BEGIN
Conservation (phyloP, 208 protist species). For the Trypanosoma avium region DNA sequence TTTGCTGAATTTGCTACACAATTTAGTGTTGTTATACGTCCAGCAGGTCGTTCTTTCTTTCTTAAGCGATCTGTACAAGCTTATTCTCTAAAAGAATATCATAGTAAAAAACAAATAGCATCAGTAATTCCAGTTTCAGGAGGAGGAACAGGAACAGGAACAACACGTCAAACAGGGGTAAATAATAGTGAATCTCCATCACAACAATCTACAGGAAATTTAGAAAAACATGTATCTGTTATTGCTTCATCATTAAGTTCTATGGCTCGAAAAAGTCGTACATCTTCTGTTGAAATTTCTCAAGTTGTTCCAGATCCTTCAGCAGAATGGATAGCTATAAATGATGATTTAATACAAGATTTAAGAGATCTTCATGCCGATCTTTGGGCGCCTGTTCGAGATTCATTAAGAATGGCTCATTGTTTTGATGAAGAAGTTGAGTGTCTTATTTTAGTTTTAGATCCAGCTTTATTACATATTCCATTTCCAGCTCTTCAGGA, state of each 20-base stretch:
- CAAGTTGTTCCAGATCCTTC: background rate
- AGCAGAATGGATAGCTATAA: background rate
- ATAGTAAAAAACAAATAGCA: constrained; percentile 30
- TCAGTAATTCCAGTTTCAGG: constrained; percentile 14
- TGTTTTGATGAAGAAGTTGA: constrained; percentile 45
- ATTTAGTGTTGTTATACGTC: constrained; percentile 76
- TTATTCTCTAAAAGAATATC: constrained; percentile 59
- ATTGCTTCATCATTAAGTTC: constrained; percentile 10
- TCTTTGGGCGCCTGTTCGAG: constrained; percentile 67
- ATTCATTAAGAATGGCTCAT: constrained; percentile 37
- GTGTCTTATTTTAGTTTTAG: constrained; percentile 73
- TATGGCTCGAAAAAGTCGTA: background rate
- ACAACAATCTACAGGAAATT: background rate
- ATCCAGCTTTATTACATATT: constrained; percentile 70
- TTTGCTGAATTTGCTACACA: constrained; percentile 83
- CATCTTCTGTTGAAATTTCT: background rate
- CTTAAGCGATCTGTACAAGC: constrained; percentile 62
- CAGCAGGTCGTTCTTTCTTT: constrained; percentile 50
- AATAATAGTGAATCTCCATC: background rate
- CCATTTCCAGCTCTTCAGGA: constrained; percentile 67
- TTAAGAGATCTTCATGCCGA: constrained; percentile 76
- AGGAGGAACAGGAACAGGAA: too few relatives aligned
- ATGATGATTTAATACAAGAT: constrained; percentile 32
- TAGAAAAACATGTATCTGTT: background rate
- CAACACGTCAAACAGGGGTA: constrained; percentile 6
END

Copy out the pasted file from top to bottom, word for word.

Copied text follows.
Conservation (phyloP, 208 protist species). For the Trypanosoma avium region DNA sequence TTTGCTGAATTTGCTACACAATTTAGTGTTGTTATACGTCCAGCAGGTCGTTCTTTCTTTCTTAAGCGATCTGTACAAGCTTATTCTCTAAAAGAATATCATAGTAAAAAACAAATAGCATCAGTAATTCCAGTTTCAGGAGGAGGAACAGGAACAGGAACAACACGTCAAACAGGGGTAAATAATAGTGAATCTCCATCACAACAATCTACAGGAAATTTAGAAAAACATGTATCTGTTATTGCTTCATCATTAAGTTCTATGGCTCGAAAAAGTCGTACATCTTCTGTTGAAATTTCTCAAGTTGTTCCAGATCCTTCAGCAGAATGGATAGCTATAAATGATGATTTAATACAAGATTTAAGAGATCTTCATGCCGATCTTTGGGCGCCTGTTCGAGATTCATTAAGAATGGCTCATTGTTTTGATGAAGAAGTTGAGTGTCTTATTTTAGTTTTAGATCCAGCTTTATTACATATTCCATTTCCAGCTCTTCAGGA, state of each 20-base stretch:
- CAAGTTGTTCCAGATCCTTC: background rate
- AGCAGAATGGATAGCTATAA: background rate
- ATAGTAAAAAACAAATAGCA: constrained; percentile 30
- TCAGTAATTCCAGTTTCAGG: constrained; percentile 14
- TGTTTTGATGAAGAAGTTGA: constrained; percentile 45
- ATTTAGTGTTGTTATACGTC: constrained; percentile 76
- TTATTCTCTAAAAGAATATC: constrained; percentile 59
- ATTGCTTCATCATTAAGTTC: constrained; percentile 10
- TCTTTGGGCGCCTGTTCGAG: constrained; percentile 67
- ATTCATTAAGAATGGCTCAT: constrained; percentile 37
- GTGTCTTATTTTAGTTTTAG: constrained; percentile 73
- TATGGCTCGAAAAAGTCGTA: background rate
- ACAACAATCTACAGGAAATT: background rate
- ATCCAGCTTTATTACATATT: constrained; percentile 70
- TTTGCTGAATTTGCTACACA: constrained; percentile 83
- CATCTTCTGTTGAAATTTCT: background rate
- CTTAAGCGATCTGTACAAGC: constrained; percentile 62
- CAGCAGGTCGTTCTTTCTTT: constrained; percentile 50
- AATAATAGTGAATCTCCATC: background rate
- CCATTTCCAGCTCTTCAGGA: constrained; percentile 67
- TTAAGAGATCTTCATGCCGA: constrained; percentile 76
- AGGAGGAACAGGAACAGGAA: too few relatives aligned
- ATGATGATTTAATACAAGAT: constrained; percentile 32
- TAGAAAAACATGTATCTGTT: background rate
- CAACACGTCAAACAGGGGTA: constrained; percentile 6